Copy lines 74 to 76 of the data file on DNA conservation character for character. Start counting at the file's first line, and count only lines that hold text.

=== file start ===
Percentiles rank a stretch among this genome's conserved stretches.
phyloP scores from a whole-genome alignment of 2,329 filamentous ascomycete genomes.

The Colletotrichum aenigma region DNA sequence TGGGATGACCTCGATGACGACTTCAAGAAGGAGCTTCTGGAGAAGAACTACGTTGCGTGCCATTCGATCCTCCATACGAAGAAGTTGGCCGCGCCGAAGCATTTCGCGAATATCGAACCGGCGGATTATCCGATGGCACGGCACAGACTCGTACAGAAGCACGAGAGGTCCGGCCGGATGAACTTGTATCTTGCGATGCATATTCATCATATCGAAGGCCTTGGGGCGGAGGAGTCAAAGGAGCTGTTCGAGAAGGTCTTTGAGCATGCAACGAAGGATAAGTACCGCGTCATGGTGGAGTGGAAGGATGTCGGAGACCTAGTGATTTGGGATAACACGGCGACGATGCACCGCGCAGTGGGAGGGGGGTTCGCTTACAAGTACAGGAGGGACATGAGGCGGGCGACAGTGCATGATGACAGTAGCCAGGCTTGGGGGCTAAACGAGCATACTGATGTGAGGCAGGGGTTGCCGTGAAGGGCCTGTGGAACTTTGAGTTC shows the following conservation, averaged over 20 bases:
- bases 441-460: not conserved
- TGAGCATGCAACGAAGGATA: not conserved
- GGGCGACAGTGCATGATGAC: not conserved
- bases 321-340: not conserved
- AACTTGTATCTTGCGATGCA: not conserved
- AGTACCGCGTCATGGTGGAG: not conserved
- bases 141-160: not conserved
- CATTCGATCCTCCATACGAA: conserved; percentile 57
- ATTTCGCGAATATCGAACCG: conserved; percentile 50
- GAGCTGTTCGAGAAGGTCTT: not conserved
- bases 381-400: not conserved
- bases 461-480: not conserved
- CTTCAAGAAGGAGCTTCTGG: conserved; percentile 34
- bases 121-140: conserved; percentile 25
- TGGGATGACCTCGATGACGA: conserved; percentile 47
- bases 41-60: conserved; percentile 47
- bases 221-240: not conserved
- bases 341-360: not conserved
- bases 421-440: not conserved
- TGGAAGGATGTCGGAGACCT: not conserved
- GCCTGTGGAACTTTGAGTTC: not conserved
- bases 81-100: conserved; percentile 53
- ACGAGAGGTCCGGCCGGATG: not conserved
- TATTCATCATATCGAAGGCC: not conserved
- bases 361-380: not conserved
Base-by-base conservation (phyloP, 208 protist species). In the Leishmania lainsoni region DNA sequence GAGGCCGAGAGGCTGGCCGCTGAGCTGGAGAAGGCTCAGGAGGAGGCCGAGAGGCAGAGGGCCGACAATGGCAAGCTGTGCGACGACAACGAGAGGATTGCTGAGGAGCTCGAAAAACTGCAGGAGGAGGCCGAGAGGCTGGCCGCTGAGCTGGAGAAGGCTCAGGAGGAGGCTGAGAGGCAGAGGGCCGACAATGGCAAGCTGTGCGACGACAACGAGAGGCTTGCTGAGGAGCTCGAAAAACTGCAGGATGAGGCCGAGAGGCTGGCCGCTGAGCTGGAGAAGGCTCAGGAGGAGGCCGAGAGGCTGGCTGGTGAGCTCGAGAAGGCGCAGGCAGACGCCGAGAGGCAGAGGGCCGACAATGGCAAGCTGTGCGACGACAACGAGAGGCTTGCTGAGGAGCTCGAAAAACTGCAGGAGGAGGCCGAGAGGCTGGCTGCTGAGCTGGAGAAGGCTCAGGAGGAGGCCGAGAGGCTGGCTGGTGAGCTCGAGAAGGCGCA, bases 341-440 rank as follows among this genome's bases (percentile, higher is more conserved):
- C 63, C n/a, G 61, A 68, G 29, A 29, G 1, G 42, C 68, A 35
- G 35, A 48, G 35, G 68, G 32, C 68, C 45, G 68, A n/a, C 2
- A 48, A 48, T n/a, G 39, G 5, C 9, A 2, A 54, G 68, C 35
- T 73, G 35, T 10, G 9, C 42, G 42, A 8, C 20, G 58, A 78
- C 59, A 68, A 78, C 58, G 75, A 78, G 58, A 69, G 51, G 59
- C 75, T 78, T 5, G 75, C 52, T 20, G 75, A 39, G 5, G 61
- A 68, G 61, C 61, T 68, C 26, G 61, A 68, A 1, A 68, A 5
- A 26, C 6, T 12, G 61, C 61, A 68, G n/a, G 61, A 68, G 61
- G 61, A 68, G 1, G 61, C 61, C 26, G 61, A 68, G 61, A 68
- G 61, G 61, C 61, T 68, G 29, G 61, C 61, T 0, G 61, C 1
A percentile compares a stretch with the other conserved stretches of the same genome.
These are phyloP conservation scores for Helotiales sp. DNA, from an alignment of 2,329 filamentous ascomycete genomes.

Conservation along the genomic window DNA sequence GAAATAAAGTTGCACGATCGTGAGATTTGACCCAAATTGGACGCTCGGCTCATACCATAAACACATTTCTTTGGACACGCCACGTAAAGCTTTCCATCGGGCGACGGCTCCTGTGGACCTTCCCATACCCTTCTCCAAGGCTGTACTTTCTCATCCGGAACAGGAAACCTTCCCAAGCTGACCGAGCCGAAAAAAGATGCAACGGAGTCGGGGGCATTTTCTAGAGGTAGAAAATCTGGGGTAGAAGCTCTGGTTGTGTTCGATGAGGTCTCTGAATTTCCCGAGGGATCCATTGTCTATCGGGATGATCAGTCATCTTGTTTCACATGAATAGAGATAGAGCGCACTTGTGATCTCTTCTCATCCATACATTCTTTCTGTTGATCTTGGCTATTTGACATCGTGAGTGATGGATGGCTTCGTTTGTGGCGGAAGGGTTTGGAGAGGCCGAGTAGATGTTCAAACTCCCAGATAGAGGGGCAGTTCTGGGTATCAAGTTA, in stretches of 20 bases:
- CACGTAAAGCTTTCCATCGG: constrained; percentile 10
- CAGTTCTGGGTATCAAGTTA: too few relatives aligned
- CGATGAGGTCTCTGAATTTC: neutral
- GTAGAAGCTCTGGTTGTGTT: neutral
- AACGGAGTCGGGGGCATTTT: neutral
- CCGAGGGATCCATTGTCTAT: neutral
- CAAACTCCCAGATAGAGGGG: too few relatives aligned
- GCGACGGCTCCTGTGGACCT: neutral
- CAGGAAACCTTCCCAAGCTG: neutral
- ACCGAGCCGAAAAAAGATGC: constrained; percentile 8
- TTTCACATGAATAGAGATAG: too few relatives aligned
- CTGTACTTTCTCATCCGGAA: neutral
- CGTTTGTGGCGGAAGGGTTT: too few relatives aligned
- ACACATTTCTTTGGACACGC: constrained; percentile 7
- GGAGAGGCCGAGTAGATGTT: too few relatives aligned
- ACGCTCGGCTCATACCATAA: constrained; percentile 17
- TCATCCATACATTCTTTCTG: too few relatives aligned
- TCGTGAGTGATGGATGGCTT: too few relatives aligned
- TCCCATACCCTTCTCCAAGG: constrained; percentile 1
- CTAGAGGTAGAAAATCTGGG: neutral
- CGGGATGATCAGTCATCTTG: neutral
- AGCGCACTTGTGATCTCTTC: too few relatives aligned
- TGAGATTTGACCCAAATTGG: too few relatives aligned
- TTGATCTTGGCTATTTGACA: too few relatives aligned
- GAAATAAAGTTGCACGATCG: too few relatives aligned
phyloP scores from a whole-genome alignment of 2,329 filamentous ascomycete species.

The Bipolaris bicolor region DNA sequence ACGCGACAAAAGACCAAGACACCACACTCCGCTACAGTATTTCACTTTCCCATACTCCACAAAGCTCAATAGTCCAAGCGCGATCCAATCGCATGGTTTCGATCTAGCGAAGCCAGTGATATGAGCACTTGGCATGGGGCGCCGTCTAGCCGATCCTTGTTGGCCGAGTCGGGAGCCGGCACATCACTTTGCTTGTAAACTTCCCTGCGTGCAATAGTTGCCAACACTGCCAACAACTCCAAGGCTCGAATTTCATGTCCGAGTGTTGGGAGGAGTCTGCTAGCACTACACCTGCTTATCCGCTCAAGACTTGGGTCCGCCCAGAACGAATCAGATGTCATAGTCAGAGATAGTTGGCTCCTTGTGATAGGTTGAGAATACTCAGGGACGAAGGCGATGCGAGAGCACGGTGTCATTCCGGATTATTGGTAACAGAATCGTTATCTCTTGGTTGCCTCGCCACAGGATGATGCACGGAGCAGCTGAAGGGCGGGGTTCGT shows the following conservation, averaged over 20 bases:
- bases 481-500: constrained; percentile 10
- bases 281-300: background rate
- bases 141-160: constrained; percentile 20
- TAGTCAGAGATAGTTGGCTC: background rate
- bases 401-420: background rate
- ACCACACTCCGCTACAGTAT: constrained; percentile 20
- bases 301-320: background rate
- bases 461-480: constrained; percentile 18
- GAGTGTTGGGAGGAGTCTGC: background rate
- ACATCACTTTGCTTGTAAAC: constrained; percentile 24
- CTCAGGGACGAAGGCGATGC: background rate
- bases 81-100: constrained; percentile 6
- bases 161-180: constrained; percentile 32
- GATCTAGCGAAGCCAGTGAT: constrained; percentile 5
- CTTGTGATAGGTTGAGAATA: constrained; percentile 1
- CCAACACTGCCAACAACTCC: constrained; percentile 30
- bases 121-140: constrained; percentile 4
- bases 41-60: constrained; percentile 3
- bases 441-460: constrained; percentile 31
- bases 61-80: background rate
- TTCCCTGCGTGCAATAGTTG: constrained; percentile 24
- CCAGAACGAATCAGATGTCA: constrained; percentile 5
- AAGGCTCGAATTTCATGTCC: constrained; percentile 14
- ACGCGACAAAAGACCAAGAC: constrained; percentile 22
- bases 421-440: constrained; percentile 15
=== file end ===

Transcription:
- bases 401-420: background rate
- ACCACACTCCGCTACAGTAT: constrained; percentile 20
- bases 301-320: background rate